His as applied challenge does not fare any better. Wright contends that Ordinance § 20–30 impinges on First Amendment rights because it restricts his access to a traditional public forum where he wants to engage in expressive activity. The “rights of the state to limit expressive activity are sharply circumscribed” in traditional public fora such as city parks and streets. Perry Educ. Ass'n v. Perry Local Educators' Ass'n, 460 U.S. 37, 45, 103 S.Ct. 948, 954–55, 74 L.Ed.2d 794 (1983). A law that restricts access to traditional public fora for expressive activity is subject to “First Amendment scrutiny.” McCullen v. Coakley, 573 U.S. ––––, 134 S.Ct. 2518, 2526, 2529–30, 189 L.Ed.2d 502 (2014). If the restrictions are content-neutral and prescribe the time, place, and manner of expression, they must be narrowly tailored and leave open alternative means of communication. Perry, 460 U.S. at 45, 103 S.Ct. at 954–55. If the restrictions are not content neutral, they must survive strict scrutiny. Id.

We reject Wright's contention that Ordinance § 20–30 must be treated as a restriction on access to a traditional public forum for expressive activity, which would subject it to First Amendment scrutiny. The Supreme Court has explained that, in the context of legal remedies, First Amendment scrutiny applies “only where it was conduct with a significant expressive element that drew the legal remedy in the first place ․ or where [an ordinance] based on a nonexpressive activity has the inevitable effect of singling out those engaged in expressive activity.” Arcara v. Cloud Books, Inc., 478 U.S. 697, 706–07, 106 S.Ct. 3172, 3177, 92 L.Ed.2d 568 (1986) (emphasis added).

In Arcara the state sought to close an adult bookstore under New York's Public Health Law because the bookstore doubled as a site of prostitution and illicit sexual acts. Id. at 698–702, 106 S.Ct. at 3173–75. The storeowners argued that the closure “impermissibly burden[ed] [their] First Amendment protected bookselling activities.” Id. at 705, 106 S.Ct. at 3177. But because the illegal activity that prompted the closure “manifest[ed] absolutely no element of protected expression,” and the statute did not “inevitably single out bookstores or others engaged in First Amendment protected activities for the imposition of its burden,” the Supreme Court held that the closure did not implicate the First Amendment and as a result was not unconstitutional. Id. at 705, 707, 106 S.Ct. at 3176–77. The Court reasoned that First Amendment scrutiny of a law is not justified just because the law has an incidental effect of burdening protected speech or expression. Id. at 705–06, 106 S.Ct. at 3177. For example, the Court explained, a “thief who is sent to prison might complain that his First Amendment right to speak in public places has been infringed because of the confinement, but we have explicitly rejected a prisoner's claim to a prison environment least restrictive of his desire to speak to outsiders.” Id. at 706, 106 S.Ct. at 3177. By the same token, Wright also could have been incarcerated for his unlawful conduct, see Fla. Stat. § 843.02;  id. § 775.082(4)(a), which for the duration of his incarceration would have prevented him from engaging in expressive conduct in any of the City's many public parks.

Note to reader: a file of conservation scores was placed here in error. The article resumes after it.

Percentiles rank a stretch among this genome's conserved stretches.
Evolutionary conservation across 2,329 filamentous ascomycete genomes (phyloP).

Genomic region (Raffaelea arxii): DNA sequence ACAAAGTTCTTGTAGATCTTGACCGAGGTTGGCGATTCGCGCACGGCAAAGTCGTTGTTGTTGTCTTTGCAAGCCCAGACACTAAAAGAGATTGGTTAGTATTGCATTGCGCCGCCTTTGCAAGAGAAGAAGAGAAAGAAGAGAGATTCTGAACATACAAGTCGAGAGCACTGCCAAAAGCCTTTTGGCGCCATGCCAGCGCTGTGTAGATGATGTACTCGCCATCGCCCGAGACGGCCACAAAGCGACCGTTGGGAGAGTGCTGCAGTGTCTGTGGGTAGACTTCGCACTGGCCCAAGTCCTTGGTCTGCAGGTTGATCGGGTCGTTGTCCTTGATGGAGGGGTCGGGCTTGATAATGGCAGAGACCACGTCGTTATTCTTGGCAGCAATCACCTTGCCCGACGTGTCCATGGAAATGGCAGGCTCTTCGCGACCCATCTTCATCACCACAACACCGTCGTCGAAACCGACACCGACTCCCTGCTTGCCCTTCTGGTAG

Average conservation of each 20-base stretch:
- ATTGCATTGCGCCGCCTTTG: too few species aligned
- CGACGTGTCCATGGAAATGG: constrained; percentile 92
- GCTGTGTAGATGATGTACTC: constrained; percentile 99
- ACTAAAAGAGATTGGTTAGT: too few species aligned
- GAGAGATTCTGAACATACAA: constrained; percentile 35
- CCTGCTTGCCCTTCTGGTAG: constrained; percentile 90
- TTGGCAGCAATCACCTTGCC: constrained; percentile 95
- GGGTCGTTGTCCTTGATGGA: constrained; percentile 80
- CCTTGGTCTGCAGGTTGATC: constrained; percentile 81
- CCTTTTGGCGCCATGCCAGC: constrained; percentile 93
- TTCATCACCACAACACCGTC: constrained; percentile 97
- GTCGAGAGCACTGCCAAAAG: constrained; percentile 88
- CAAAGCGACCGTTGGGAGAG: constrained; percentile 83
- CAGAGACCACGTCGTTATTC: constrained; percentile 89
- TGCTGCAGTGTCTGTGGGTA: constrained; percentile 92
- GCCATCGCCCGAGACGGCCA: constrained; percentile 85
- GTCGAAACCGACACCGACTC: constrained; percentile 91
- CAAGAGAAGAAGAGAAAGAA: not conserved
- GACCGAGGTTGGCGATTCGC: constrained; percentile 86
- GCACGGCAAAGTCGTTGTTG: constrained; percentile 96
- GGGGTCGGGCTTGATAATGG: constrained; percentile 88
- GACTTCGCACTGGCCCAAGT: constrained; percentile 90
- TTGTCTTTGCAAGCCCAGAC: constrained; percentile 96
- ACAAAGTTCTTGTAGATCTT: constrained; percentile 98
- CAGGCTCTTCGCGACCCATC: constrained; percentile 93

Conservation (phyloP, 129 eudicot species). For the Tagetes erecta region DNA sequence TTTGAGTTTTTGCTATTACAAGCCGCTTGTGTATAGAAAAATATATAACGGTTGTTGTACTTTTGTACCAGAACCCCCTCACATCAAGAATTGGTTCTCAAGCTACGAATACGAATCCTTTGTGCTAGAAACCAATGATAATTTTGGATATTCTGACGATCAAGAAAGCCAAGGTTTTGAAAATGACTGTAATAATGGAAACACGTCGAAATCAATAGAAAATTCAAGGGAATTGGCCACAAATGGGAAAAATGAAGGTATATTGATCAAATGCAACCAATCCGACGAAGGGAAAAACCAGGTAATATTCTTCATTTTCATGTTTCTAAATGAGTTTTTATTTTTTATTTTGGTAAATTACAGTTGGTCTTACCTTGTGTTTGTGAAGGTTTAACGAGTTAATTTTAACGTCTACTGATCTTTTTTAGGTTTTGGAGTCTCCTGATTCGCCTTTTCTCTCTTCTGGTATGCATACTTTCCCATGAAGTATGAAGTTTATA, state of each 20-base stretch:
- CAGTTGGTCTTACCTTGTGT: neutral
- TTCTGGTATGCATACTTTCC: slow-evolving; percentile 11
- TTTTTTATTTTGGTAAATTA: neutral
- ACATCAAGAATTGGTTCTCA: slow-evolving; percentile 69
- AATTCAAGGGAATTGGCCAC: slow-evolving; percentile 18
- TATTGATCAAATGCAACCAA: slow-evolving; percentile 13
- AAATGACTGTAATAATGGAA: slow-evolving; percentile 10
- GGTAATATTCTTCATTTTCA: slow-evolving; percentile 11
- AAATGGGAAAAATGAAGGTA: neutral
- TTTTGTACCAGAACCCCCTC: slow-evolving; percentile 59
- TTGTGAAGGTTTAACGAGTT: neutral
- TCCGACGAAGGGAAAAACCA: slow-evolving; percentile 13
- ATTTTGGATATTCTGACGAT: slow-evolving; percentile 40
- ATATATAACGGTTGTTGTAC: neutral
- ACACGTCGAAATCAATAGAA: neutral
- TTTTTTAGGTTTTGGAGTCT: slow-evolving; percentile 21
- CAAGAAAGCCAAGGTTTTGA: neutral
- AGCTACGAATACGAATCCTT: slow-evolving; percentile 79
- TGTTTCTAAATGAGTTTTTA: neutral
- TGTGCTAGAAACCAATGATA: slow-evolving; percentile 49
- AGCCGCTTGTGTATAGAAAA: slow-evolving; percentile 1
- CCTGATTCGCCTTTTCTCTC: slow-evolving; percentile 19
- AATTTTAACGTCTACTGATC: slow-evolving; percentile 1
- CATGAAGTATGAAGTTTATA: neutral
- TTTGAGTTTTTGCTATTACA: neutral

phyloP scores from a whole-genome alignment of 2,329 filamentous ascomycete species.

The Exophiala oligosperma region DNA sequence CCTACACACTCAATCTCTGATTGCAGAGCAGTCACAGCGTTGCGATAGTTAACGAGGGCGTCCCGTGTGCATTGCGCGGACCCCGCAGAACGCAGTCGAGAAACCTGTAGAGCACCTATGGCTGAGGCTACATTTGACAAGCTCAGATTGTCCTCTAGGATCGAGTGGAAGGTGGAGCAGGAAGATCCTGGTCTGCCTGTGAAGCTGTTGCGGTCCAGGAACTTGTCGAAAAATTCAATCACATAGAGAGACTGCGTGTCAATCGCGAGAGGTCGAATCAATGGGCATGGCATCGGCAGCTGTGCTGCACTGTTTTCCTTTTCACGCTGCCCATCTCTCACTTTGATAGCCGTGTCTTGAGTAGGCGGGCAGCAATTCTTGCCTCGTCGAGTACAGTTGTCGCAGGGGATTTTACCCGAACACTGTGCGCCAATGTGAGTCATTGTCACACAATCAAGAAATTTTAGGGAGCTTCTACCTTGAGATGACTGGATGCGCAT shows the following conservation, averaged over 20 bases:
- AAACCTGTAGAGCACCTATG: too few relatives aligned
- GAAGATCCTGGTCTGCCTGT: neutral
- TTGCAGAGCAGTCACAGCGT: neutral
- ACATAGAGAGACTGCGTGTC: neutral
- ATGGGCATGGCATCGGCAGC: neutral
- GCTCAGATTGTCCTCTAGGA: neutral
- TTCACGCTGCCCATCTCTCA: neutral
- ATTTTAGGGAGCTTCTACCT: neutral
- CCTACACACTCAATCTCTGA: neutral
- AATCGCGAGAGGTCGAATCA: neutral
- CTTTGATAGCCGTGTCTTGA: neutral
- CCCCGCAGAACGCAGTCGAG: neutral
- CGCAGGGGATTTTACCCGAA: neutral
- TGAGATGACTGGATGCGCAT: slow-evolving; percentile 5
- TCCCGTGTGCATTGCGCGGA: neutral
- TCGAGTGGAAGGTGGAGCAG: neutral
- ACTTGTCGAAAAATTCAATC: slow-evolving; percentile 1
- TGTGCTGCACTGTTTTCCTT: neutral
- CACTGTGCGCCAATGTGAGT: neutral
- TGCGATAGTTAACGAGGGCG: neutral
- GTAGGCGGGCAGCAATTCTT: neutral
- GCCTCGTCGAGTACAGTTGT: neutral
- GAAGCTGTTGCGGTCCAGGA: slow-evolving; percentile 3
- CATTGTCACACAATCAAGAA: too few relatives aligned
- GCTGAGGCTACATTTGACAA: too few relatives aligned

The Arcara decision provides the proper framework for analyzing Ordinance § 20–30.4 Simply because the trespass warning incidentally burdened Wright's First Amendment activities does not mean that Ordinance § 20–30 is subject to First Amendment scrutiny, since “every civil and criminal remedy imposes some conceivable burden on First Amendment protected activities.” Id. at 706, 106 S.Ct. at 3177.5 Like the public health statute in Arcara, Ordinance § 20–30 sanctions unlawful conduct. Id. at 699–700, 707, 106 S.Ct. at 3173–74, 3177 (“The legislation providing the closure sanction was directed at unlawful conduct having nothing to do with books or other expressive activity.”). It also applies not just to people who are entering a city park to exercise their First Amendment rights but also to every other person who enters city property for any reason—runners, picnic-lunchers, and drug dealers. See Code § 20–30(b). And there is no evidence that the ordinance had the “inevitable effect of singling out” Wright or anyone else engaged in expressive activities, just as the New York Public Health Law in Arcara was not aimed at booksellers and did not inevitably single them out. Arcara, 478 U.S. at 707, 106 S.Ct. at 3177;  cf. Minneapolis Star & Tribune Co. v. Minn. Comm'r of Revenue, 460 U.S. 575, 577–79, 581–82, 103 S.Ct. 1365, 1367–70, 75 L.Ed.2d 295 (1983) (holding that a statute imposing a special tax on ink and paper that applied only to newspapers was subject to First Amendment scrutiny because it “singled out the press for special treatment,” even though it was targeted at a non-expressive activity).